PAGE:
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Charlie Munger and Warren Buffett
CM: "All I want to know is where I'm going to die so I won't go there"
I'll give you a ticket with 20 holes in it, representing all the investments you get to make in a lifetime. And once you've punched through the card, you can't make any more investments at all. Under these rules, you'd think really carefully about what you did, and you'd only load up on what you'd really thought about.
"I'm no genius. I'm smart in spots, and I stay around those spots." (Tom Watson Sr., Founder of IBM)
3 step process
1. Quickly eliminate the big universe of What I Do Not Do.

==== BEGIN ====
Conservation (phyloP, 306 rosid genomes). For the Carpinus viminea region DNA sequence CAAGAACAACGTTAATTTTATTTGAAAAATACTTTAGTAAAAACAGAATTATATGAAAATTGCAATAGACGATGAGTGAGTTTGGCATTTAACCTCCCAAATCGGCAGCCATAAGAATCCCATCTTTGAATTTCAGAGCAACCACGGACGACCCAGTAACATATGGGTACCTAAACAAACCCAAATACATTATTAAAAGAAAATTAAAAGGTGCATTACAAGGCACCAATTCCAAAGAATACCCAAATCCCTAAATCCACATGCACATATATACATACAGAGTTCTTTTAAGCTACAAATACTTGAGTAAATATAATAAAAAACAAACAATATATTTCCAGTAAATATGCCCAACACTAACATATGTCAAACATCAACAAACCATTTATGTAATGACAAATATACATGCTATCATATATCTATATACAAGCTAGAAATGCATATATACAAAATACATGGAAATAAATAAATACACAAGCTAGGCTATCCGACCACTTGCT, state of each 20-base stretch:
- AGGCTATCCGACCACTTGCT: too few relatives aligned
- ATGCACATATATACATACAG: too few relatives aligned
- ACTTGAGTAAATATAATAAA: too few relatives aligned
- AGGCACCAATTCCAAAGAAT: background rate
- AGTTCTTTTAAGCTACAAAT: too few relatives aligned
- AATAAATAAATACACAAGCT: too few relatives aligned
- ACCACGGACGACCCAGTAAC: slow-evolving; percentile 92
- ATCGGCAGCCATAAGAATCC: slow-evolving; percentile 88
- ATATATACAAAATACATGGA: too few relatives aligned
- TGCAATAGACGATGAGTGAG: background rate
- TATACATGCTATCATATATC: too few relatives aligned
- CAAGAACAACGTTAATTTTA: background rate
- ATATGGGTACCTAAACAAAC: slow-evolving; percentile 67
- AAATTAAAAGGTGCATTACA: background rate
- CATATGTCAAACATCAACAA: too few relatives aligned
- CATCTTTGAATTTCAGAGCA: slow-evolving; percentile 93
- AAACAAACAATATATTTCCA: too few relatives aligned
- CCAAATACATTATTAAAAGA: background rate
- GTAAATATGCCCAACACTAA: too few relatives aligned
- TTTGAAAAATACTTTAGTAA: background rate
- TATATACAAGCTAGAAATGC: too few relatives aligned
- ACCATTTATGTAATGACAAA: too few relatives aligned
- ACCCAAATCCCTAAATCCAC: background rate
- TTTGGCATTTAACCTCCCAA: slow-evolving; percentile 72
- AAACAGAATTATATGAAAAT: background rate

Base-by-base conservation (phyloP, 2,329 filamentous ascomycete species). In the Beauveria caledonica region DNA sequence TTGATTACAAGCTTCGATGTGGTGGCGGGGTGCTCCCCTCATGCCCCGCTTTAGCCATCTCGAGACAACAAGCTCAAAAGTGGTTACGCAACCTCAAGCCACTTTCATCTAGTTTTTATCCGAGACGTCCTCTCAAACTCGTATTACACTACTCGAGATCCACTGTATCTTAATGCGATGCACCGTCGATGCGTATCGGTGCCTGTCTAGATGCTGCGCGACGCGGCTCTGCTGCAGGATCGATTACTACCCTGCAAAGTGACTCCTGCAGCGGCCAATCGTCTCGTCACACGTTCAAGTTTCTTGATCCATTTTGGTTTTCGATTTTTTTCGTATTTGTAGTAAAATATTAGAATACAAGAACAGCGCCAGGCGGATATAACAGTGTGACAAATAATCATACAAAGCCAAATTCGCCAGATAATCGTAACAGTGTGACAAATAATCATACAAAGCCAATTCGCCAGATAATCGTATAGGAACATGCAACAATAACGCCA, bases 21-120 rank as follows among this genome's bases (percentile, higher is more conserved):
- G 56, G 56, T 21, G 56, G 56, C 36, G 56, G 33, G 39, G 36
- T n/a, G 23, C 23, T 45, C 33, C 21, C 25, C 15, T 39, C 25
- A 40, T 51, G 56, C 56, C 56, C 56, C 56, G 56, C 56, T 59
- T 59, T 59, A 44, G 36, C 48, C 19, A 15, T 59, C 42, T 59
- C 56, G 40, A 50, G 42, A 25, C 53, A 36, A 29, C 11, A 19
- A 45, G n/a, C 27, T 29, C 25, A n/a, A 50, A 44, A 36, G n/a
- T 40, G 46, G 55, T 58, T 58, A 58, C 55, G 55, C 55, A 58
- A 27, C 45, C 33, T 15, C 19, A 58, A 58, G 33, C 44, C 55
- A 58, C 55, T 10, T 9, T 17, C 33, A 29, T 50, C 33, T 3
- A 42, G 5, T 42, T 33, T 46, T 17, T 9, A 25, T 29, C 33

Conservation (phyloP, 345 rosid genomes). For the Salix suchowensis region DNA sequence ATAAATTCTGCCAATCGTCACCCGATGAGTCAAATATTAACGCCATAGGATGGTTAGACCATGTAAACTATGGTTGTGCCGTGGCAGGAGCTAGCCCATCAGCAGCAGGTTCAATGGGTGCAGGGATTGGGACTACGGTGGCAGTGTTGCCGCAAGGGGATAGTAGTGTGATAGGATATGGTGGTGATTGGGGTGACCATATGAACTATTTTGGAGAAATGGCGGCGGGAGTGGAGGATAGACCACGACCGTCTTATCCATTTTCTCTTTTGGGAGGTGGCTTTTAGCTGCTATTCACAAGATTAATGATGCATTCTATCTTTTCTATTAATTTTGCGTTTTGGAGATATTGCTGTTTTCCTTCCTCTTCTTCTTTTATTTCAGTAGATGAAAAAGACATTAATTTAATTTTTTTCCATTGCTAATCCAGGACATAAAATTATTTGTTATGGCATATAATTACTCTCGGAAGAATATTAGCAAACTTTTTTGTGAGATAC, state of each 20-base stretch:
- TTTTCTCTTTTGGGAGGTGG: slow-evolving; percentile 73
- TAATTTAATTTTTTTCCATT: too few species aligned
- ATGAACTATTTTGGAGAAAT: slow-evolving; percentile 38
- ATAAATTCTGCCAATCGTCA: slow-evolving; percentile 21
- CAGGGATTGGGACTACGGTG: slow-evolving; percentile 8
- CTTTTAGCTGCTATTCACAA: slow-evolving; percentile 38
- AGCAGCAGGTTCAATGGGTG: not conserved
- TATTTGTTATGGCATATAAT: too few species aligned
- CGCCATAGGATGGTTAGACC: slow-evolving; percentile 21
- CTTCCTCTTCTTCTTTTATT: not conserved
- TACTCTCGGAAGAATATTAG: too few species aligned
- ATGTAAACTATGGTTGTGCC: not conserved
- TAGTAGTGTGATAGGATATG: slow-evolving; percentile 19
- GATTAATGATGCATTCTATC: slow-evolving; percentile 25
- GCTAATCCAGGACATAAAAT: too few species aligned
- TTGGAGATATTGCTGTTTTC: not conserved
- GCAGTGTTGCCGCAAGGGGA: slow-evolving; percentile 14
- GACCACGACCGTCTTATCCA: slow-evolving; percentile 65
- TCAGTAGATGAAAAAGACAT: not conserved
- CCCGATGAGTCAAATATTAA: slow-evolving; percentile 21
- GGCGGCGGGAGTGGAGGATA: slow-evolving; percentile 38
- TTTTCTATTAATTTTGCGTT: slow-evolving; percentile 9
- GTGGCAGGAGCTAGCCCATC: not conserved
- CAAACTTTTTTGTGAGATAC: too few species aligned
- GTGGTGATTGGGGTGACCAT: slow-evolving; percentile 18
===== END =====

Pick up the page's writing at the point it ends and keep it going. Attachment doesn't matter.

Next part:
2. Multi-discipline attack to understand what remains.
3. Act decisively when, and only when, the right circumstances appear.
3 baskets for investing: yes, no, and 'too hard to understand'. The 'yes' candidates have to be easy to understand, and a dominant business franchise that can sustain itself and thrive in all market conditions.
Pharmaceuticals and tech go straight into the 'too hard to understand' basket.
No such thing as riskless investment - only those with fewer risks which are easy to understand.
Look at management - how do they deploy cash? Do they allocate it intelligently on behalf of their owners? Or do they over-compensate themselves, or pursue ego-oriented growth for the sake of the deal?
We like putting out large amounts of money where we won't have to make another decision. If you buy something because it's undervalued, then you have to think about selling it when it approaches your calculation of its intrinsic value. But if you buy a few great companies, you can sit on your ass. That's a good thing.
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